thornton creek

Thornton Creek Alliance and partners King County, Seattle Parks, Seattle Public Utilities, the City of Shoreline, Earthcorps, and Forterra, convened in fall of 2017 to discuss a coordinated effort to control knotweed in the Thornton Creek Watershed. The parties completed a strategic plan in 2018, with the Thornton Creek Alliance leading the charge in mapping knotweed and other noxious weeds in the watershed.

Twin Ponds, Thornton Creek, Forterra
Noxious weeds like knotweed are introduced species that spread aggressively and contribute to stream bank erosion. They crowd out vegetation that benefits fish and wildlife and can reduce property values. Left uncontrolled, these weeds have the potential to further spread and create infestations along the entire creek. Winter floods and upstream disturbances can bring new infestations to stream banks, even if these weeds have not been present in the past.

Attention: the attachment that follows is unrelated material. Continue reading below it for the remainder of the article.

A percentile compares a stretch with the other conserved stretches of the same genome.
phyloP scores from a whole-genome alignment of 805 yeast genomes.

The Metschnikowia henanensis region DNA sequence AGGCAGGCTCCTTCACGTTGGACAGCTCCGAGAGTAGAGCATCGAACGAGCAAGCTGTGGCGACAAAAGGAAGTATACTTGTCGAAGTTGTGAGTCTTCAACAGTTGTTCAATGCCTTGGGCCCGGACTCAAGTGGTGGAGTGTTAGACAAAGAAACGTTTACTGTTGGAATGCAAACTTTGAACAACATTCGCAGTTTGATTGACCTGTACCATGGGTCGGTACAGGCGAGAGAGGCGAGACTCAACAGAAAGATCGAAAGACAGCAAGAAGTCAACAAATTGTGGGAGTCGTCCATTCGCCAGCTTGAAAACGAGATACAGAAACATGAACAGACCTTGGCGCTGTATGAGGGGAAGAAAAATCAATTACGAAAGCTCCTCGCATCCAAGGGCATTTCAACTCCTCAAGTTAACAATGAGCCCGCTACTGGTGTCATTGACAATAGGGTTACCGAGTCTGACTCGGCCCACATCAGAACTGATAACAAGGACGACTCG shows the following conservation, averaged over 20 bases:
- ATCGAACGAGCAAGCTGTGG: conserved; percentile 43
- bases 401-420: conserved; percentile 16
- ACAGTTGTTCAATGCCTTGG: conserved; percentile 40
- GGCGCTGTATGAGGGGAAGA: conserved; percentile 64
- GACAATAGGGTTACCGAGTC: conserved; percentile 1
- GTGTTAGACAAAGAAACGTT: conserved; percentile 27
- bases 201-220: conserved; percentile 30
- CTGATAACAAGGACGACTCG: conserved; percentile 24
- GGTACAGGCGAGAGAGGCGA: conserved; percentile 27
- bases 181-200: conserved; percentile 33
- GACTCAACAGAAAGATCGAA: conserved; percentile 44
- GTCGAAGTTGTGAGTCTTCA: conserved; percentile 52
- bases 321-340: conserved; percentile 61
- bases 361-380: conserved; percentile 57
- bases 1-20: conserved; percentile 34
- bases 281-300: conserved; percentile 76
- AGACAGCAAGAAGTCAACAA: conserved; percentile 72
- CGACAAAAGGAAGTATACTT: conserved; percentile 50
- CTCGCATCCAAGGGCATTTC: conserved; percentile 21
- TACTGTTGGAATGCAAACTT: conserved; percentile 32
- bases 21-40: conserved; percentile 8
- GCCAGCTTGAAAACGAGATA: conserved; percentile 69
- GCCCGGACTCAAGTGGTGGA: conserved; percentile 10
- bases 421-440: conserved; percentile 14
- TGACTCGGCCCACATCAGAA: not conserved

what is knotweed and why control it?

Knotweed (polygonum spp.) is a bamboo-like, non-native plant that wreaks havoc on properties and ecosystems. Once established, knotweed forms dense stands that crowd out native vegetation and clog small waterways, increasing bank erosion and lowering the quality of riparian habitat for fish and wildlife. Knotweed treatment typically takes several years to be successful.


Forterra worked with private landowners and public partners to control knotweed along and restore healthy ecosystems within this highly urbanized watershed.



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